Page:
Step 1: Wonder at something.

Step 2: Invite others to wonder with you.

You should wonder at the things nobody else is wondering about.

What do you wonder about?

 

Smart change – Art Markman

I discovered Art via a podcast and found his insight into how the brain works fascinating. Smart Change really helped me understand how habits are formed and the conditions required to change them.

“It is crucial to make daily progress on long-term goals. A contribution is not made in one sprint.”

Markman outlines some really effective and simple to use techniques to help you change your behaviour.

 

Ted Talks – Chris Anderson

Who better to share tips and techniques for improving your public speaking than Chris Anderson, the curator of Ted. Anderson uses Ted examples to share different techniques to help speakers of all abilities improve.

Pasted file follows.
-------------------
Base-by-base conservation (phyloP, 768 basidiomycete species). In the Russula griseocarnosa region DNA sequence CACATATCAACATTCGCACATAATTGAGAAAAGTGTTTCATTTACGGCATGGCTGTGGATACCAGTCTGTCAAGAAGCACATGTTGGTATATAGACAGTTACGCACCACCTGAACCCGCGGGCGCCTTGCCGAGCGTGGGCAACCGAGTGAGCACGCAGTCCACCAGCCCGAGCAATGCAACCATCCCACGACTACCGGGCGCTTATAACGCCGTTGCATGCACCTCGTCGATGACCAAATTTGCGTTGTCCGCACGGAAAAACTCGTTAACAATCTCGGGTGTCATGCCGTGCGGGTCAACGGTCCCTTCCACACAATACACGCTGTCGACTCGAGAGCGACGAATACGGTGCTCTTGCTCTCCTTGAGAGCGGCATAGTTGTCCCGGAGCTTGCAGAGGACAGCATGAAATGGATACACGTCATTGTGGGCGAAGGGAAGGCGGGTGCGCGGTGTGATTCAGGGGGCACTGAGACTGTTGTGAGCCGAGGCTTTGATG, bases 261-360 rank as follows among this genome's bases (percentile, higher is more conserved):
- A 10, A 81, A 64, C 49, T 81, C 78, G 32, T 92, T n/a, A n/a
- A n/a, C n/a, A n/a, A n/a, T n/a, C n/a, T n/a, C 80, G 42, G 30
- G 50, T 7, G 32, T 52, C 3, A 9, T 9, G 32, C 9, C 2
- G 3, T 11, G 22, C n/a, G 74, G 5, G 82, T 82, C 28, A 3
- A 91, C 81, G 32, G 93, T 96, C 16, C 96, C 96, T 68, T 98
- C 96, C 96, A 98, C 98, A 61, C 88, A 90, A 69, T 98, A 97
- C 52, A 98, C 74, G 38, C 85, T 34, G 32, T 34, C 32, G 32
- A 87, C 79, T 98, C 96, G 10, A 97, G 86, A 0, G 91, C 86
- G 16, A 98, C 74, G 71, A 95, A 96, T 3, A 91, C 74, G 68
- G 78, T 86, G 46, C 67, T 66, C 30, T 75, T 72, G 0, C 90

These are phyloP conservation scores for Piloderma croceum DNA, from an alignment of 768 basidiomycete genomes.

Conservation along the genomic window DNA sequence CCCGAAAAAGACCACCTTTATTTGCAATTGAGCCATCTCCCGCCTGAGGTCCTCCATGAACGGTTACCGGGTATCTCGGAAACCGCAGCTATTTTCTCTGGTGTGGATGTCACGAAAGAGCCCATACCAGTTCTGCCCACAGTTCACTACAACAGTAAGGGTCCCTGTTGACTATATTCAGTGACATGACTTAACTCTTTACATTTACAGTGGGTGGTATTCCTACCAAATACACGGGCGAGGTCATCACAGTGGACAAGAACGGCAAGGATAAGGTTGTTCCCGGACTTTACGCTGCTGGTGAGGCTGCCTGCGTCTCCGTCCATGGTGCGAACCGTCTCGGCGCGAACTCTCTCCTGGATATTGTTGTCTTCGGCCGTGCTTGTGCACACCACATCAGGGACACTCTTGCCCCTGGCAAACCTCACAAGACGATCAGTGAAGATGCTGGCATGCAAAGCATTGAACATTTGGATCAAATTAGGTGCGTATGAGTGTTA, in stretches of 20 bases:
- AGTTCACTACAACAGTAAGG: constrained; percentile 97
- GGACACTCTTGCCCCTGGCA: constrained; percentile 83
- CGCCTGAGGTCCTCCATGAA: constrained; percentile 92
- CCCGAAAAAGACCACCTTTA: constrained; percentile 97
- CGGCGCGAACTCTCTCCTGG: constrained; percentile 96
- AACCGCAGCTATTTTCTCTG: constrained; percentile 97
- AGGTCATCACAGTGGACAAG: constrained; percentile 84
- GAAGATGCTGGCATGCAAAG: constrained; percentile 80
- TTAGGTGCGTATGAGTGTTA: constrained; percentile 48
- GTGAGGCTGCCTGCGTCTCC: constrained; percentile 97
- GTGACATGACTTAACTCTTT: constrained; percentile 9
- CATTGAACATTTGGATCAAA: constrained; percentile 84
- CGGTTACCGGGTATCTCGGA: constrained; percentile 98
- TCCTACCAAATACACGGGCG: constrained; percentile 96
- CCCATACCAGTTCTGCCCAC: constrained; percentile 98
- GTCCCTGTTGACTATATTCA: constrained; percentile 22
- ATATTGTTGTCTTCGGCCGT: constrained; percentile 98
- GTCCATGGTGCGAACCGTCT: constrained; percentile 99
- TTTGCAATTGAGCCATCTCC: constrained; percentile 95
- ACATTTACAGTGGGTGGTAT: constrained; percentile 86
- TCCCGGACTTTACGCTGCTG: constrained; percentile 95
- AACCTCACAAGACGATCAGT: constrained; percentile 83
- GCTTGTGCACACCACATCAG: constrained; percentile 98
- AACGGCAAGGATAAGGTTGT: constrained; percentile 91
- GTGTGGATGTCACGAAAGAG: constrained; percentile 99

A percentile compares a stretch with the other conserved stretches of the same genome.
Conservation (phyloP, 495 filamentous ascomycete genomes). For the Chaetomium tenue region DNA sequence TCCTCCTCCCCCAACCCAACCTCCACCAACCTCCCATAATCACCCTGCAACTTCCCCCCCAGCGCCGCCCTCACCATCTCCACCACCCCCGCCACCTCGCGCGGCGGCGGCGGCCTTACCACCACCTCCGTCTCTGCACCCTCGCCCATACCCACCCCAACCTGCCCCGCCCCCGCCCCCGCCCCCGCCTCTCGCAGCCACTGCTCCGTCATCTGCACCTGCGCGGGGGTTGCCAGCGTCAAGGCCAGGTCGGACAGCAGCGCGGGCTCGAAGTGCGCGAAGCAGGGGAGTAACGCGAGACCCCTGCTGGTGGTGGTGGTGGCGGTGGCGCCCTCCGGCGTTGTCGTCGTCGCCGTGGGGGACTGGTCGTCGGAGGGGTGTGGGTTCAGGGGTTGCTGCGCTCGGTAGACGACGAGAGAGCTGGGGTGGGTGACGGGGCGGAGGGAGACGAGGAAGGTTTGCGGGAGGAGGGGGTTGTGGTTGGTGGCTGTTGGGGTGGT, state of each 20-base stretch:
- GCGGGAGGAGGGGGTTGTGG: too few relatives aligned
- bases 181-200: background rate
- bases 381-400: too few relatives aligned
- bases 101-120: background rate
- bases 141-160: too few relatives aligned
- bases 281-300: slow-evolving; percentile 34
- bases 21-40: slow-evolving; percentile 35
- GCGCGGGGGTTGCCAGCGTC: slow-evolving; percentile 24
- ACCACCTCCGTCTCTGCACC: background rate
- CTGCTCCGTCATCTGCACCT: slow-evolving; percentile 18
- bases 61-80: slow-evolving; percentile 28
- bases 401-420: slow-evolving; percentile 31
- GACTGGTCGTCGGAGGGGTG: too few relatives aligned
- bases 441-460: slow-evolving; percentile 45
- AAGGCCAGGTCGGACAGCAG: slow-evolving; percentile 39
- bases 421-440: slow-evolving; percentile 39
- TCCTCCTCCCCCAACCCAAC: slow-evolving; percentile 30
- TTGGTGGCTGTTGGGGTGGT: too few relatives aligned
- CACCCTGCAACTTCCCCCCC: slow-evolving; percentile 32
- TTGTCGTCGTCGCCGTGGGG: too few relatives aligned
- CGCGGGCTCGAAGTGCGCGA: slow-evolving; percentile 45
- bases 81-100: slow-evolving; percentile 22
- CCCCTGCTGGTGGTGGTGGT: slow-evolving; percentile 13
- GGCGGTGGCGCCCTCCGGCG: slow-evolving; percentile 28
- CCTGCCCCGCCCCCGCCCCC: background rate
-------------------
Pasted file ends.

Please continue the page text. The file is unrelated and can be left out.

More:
“Overstuffed equals under-explained” – So often we try to say too much and in the end all we do is leave our audience confused or unsatisfied.

“To say something interesting, you have to take the time to do at least two things 

  1. Show why it matters…what’s the question you’re trying to answer, the problem you’re trying to solve, the experience you’re trying to share?

  2. Flesh out each point you make with real examples, stories, facts

    (p36)

A really insightful and practical book.

 

Smarter, faster, better – Charles Duhigg

I discovered this book as I have a lot of the books I read via a podcast interview. Srinivas Rao and his Unmistakable Creative podcast is a gold mine for great new books and authors. Duhigg’s book analyses the following areas; Teams, Decision making, Focus, Goal setting, Motivation and Managing Others. I really enjoyed the hero narrative he used to introduce and conceptualise each area. The story of the world’s automotive plant being turned in the world’s best through the use of lean manufacturing was by far my favourite. The power of process and people shining through.  A true strength-based approach to working.